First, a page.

Saturday, February 18, 2012

Reverend's Reviews: Going Crazy

Tourists and locals alike adorent Paris's famed Crazy Horse cabaret. Ranked alongside the Eiffel Tower and the Louvre as a must-see when visiting the City of Lights, the club's burlesque-style celebration of the nude female form has been running strong since its founding in 1951.

Frederick Wiseman's new documentary Crazy Horse, now playing the US art house circuit, gives viewers an unparalleled backstage look at the production. Not unlike a Gallic version of the new TV series Smash, the film intersperses extended discussions amongst the show's directors, producers and designers with brilliantly-conceived musical numbers. The best dance showcased here is set in a whirling, airborne hoop illuminated by a stained-glass lighting effect. Other elegantly erotic -- and frequently sapphic -- pieces are featured (the more shadowy interludes often reminded me of Maurice Binder's classic James Bond title sequences), as well as some numbers devoted to pure kitsch/camp.

The central conflict explored by Wiseman is between Crazy Horse's director-choreographer Philippe Decoufle and the production's financiers. After decades of little change, Decoufle wants to shut the club down for an extended period of re-design and renovation. The producers are understandably hesitant, tending toward the old "Why fix something that isn't broken?" argument, but eventually give in. Wiseman uses this showdown to compose a modern chapter in the classic, never-ending saga of art vs. commerce.

Wiseman is a celebrated, Emmy Award-winning filmmaker responsible for 37 documentaries, including the highly-acclaimed Titicut Follies, Public Housing and La Danse-Le Ballet de l'Opera de Paris. He tends to let the camera run with an apparent minimum of cuts and filmmaker interference, preferring to use the editing room to focus and finesse his findings. Wiseman's efforts in his latest work to show both the passion and the exacting process behind Crazy Horse gets tedious at times (the film runs well over two hours). Still, Wiseman provides a more thorough, less sensationalistic show business expose than most documentarians before him. Crazy Horse should be required viewing for adult students of direction and choreography for both theatre and film thanks to it's excellent treatment of the critical subject of artistic choices.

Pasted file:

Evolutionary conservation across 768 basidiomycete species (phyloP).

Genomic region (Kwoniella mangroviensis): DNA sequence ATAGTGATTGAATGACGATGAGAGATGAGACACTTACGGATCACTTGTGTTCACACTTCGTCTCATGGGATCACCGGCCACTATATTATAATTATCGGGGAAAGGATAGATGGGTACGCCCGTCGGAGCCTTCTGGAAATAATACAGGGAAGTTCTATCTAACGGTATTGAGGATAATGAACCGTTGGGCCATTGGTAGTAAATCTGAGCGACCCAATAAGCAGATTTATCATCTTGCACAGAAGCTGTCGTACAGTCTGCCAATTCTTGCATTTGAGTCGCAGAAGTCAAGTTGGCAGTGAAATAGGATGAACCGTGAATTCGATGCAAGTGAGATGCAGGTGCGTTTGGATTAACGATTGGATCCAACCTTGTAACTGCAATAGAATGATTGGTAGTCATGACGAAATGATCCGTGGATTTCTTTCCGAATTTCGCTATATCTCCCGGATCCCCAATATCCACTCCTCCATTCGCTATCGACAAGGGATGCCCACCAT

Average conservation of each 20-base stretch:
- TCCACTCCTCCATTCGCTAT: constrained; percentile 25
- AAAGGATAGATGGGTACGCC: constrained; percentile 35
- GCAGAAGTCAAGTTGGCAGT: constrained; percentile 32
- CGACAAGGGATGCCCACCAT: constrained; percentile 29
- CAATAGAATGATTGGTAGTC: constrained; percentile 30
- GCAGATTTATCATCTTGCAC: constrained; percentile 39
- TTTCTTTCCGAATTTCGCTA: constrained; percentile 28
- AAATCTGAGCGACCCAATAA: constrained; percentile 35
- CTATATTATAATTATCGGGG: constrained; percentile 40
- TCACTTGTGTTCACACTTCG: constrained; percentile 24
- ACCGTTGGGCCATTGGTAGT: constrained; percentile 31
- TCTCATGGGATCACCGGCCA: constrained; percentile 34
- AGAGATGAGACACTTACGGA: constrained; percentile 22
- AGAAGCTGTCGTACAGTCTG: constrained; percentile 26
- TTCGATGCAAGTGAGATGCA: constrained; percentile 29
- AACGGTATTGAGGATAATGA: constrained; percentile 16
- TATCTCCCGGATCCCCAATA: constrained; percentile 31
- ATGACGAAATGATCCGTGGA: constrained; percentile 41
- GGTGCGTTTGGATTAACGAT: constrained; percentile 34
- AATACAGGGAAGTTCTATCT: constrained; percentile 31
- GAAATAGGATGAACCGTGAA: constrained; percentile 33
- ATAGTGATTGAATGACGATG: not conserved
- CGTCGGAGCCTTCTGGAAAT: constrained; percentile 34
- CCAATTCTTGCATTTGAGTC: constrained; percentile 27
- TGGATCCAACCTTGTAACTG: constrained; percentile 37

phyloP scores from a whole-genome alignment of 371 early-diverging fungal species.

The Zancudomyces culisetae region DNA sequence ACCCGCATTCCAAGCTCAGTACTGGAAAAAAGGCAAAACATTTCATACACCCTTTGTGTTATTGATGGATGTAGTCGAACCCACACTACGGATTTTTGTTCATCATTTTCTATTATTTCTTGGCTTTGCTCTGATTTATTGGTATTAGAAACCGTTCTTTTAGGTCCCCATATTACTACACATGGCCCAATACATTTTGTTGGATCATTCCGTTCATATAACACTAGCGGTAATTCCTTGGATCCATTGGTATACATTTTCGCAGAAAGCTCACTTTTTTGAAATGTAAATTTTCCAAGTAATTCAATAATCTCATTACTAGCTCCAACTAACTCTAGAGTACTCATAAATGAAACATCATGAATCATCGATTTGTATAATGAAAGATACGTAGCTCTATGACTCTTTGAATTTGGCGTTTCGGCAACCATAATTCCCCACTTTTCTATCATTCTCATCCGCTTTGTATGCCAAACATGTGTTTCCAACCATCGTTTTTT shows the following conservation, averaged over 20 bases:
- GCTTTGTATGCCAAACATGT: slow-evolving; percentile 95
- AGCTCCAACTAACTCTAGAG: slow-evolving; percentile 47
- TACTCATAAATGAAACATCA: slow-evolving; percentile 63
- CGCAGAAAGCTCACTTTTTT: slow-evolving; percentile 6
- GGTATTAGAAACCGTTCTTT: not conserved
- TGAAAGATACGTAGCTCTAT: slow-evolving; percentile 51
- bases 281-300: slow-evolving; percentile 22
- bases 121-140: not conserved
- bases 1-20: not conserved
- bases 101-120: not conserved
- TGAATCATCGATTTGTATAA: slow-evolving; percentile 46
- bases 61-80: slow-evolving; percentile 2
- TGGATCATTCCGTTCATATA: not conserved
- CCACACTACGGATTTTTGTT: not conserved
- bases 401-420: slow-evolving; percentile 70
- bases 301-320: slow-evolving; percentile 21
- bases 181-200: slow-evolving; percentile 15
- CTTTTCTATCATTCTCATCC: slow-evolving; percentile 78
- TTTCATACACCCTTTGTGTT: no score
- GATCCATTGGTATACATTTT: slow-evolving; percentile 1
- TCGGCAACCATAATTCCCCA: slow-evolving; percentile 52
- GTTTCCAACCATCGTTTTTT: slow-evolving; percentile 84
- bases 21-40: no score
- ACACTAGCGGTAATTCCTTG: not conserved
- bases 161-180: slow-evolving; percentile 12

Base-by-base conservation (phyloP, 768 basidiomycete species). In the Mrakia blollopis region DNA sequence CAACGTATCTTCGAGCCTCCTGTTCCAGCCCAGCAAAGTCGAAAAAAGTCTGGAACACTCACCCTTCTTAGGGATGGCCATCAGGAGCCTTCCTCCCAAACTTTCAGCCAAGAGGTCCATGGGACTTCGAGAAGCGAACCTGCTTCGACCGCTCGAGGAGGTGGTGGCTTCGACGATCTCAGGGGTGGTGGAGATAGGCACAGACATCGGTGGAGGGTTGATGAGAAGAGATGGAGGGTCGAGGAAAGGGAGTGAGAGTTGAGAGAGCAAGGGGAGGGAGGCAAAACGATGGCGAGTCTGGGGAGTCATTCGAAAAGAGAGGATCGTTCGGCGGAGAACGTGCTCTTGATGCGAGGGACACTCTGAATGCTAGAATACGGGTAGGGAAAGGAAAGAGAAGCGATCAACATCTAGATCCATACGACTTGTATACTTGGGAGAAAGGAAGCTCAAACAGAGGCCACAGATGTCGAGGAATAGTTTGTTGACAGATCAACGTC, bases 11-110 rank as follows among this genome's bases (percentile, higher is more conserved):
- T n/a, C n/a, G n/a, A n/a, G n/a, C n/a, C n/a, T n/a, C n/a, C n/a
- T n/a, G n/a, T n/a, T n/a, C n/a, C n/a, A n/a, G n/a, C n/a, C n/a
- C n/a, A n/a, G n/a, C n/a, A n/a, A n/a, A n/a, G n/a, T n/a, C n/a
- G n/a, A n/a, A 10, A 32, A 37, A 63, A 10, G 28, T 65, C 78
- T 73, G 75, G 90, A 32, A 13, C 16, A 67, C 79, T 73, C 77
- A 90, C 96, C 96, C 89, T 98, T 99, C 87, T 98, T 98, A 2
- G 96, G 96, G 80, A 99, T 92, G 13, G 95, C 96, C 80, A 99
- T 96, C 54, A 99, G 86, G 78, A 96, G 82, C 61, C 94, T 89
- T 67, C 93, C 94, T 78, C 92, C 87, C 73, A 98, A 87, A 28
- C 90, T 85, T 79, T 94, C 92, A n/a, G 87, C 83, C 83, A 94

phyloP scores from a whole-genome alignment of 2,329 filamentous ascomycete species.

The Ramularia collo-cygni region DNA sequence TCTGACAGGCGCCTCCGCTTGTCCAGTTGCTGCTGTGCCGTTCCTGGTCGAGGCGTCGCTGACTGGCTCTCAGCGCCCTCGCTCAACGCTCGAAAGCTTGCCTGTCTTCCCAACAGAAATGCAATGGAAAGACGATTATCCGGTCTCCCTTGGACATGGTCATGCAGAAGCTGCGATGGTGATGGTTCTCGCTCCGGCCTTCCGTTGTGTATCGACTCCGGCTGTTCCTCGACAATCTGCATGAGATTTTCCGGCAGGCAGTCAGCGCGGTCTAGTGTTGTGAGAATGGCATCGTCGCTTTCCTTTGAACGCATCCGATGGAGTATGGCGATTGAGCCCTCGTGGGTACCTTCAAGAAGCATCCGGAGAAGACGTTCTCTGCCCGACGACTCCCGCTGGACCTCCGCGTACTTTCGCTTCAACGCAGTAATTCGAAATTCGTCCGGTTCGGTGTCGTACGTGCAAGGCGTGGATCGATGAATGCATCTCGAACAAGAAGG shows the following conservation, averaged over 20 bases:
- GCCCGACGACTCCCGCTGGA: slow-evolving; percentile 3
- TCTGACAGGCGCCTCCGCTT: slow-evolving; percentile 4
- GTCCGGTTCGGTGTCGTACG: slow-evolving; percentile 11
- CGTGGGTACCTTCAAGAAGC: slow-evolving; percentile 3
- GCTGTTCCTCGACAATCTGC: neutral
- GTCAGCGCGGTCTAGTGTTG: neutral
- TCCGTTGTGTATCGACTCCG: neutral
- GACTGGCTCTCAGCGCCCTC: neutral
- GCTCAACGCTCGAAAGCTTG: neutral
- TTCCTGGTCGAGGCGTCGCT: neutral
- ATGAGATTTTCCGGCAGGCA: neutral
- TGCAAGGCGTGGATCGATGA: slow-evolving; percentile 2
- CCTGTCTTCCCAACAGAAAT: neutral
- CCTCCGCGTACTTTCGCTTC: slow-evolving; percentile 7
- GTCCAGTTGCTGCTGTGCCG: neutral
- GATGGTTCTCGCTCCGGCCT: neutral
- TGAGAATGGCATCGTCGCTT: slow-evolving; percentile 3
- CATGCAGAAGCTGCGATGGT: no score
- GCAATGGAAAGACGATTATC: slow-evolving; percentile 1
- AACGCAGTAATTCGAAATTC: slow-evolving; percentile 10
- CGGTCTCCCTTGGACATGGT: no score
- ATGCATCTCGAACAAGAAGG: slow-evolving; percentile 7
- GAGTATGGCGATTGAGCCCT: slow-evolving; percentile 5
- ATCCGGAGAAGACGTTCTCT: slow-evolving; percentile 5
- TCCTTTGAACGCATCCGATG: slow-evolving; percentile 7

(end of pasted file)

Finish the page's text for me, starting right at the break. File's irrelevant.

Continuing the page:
I was amused by insiders' frequent references in the film to Crazy Horse as "The Crazy," as well as when they identify talent who seem to have a particular understanding or appreciation of the club's aesthetic as simply "Crazy." Prudes and some gay men may object to the display of women's breasts and genitalia in Crazy Horse (there is a pair of male performers involved in the production but they are clothed). Call me crazy, but those who take issue ought to instead recognize the artistry and appreciate this troupe's dedication to achieving it over 60-plus years.

Reverend's Rating: B+

Review by Rev. Chris Carpenter, resident film critic of Movie Dearest and the Blade California.

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